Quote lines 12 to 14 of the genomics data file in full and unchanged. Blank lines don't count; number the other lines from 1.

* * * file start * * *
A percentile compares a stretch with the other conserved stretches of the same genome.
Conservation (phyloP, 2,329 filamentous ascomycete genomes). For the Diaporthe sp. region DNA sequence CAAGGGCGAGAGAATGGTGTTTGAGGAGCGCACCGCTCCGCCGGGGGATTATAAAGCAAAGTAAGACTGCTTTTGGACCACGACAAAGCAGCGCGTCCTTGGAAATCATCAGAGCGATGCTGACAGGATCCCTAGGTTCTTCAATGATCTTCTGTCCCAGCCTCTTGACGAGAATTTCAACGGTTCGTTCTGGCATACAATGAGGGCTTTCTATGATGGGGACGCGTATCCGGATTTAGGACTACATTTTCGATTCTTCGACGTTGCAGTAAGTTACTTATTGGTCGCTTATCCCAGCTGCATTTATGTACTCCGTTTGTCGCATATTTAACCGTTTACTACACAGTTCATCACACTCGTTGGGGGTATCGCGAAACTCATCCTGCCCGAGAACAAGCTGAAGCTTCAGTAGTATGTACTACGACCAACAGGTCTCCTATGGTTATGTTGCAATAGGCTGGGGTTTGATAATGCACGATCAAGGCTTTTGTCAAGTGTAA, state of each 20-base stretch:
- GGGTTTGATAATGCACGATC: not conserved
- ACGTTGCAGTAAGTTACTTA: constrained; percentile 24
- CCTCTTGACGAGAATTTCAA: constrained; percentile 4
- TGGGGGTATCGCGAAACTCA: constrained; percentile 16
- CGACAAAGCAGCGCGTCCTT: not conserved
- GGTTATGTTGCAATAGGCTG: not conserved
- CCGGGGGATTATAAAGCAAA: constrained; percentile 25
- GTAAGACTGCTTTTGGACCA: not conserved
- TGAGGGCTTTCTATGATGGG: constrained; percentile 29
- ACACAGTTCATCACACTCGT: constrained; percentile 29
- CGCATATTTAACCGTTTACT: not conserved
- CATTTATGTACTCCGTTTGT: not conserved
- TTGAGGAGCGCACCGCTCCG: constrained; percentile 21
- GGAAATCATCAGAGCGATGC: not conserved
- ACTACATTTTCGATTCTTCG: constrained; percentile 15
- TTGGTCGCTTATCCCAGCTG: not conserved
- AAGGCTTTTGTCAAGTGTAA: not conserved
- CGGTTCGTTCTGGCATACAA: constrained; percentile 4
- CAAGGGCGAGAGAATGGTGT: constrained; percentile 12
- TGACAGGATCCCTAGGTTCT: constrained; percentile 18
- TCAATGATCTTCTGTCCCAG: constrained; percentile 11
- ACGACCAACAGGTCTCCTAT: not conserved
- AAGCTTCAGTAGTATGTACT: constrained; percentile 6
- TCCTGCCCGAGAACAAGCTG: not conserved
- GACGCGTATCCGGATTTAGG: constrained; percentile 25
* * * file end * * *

- ACACAGTTCATCACACTCGT: constrained; percentile 29
- CGCATATTTAACCGTTTACT: not conserved
- CATTTATGTACTCCGTTTGT: not conserved